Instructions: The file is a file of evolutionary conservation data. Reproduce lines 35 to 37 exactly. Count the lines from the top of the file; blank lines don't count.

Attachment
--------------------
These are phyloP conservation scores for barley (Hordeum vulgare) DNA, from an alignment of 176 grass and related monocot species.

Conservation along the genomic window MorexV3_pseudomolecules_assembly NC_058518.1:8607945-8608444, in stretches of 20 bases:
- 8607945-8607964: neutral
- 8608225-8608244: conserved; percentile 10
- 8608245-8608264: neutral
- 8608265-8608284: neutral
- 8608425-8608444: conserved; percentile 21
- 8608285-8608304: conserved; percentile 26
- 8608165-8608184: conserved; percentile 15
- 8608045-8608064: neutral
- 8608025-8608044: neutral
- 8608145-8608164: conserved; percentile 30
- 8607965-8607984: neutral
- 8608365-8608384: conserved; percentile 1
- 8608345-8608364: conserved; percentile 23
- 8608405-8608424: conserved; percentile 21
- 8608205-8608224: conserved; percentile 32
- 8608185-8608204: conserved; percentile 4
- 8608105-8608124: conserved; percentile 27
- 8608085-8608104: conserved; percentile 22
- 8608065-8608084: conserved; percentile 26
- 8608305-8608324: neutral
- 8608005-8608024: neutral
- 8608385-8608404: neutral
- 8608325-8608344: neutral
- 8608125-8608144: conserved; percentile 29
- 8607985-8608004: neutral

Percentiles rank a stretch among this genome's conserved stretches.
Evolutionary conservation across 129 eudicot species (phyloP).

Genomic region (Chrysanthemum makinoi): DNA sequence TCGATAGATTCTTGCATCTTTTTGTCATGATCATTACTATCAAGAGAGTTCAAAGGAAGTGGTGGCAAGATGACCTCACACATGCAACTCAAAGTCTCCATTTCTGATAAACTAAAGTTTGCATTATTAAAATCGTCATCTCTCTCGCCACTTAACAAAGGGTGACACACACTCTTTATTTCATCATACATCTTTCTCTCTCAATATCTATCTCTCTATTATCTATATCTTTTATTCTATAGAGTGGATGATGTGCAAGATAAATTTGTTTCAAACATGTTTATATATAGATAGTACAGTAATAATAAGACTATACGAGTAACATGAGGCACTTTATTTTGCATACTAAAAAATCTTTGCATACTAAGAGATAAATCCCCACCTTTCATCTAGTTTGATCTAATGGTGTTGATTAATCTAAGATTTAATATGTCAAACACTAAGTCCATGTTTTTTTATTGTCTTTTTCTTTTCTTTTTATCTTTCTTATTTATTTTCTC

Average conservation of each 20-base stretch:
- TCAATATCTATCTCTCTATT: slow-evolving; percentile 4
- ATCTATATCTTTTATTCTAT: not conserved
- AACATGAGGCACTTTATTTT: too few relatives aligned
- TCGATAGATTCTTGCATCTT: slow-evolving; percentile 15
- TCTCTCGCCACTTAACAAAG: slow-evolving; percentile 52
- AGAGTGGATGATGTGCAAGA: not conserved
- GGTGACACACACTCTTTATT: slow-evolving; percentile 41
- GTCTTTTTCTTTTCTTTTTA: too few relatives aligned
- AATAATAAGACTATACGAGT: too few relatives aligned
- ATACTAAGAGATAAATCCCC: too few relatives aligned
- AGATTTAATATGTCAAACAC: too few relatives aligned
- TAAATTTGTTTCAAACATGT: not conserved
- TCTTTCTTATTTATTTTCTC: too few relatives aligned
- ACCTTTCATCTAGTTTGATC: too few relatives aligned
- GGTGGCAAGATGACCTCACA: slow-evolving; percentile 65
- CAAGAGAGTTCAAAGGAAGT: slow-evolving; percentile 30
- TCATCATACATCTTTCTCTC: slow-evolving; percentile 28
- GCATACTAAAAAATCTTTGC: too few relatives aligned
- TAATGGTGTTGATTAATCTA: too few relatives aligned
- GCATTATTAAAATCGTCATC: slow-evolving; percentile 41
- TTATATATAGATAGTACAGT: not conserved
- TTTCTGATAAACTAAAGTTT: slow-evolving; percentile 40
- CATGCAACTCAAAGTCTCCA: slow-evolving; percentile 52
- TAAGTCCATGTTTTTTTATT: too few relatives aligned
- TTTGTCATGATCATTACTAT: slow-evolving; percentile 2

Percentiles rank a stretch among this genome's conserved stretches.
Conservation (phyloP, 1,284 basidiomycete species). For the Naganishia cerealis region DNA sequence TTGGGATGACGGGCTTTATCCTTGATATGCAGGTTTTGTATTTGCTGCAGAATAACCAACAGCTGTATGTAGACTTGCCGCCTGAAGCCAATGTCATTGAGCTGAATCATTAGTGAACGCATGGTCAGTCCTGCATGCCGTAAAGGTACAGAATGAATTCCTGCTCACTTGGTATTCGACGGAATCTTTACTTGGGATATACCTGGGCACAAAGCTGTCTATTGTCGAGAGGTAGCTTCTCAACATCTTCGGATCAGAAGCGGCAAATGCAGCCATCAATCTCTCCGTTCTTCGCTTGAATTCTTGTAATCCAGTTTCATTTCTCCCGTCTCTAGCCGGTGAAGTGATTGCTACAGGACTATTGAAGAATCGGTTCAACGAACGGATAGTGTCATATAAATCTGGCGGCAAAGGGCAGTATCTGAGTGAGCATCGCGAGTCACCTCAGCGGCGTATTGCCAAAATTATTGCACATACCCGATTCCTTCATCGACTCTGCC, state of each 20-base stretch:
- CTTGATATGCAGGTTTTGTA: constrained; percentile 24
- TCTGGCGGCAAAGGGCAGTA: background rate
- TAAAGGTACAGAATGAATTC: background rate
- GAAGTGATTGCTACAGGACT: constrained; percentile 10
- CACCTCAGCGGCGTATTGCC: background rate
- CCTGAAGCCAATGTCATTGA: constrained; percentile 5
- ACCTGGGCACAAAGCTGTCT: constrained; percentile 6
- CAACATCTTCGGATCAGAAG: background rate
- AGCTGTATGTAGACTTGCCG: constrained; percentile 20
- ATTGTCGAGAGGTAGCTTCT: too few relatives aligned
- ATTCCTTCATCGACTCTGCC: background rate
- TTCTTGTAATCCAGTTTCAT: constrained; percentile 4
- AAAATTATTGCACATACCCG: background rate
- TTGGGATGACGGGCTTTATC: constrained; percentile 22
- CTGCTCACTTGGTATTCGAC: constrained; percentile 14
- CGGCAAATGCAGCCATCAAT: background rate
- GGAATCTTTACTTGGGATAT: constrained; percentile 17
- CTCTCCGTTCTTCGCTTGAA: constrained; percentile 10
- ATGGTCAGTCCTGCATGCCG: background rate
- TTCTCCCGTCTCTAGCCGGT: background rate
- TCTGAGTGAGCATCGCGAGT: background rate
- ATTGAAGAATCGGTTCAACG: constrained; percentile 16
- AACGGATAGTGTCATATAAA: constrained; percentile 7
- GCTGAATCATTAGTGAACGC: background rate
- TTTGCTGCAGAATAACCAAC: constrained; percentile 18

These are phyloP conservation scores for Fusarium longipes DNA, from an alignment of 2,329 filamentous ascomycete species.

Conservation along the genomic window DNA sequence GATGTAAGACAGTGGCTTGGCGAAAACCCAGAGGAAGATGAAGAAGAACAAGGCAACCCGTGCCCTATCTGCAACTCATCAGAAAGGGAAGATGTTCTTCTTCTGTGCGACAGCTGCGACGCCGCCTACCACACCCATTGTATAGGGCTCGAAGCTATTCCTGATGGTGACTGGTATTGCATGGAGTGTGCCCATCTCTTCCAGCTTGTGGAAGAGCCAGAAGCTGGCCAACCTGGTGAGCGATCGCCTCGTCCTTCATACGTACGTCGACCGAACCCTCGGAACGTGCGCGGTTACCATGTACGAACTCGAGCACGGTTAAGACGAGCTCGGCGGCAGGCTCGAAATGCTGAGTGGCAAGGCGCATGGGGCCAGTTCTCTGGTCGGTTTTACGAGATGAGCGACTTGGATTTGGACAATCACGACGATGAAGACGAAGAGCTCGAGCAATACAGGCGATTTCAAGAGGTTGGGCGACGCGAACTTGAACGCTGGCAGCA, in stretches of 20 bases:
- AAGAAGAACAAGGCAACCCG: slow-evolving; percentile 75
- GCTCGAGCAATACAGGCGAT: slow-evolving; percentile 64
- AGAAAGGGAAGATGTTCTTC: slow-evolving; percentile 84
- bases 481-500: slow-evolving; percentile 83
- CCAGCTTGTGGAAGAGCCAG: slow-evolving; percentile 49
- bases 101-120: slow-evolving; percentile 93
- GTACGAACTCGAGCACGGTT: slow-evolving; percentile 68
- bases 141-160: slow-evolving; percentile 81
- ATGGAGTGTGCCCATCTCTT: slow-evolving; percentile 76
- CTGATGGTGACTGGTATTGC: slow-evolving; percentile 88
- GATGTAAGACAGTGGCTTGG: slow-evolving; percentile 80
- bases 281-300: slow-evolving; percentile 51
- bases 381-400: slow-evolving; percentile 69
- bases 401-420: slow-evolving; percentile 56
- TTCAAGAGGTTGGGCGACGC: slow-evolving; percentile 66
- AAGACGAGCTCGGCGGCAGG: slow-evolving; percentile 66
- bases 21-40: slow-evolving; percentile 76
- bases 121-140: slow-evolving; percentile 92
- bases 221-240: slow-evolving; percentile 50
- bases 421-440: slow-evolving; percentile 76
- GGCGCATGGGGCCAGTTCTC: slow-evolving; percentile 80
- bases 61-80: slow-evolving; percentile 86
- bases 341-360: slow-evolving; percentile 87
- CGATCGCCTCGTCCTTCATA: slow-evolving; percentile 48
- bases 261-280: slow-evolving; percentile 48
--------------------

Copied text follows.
- TCGATAGATTCTTGCATCTT: slow-evolving; percentile 15
- TCTCTCGCCACTTAACAAAG: slow-evolving; percentile 52
- AGAGTGGATGATGTGCAAGA: not conserved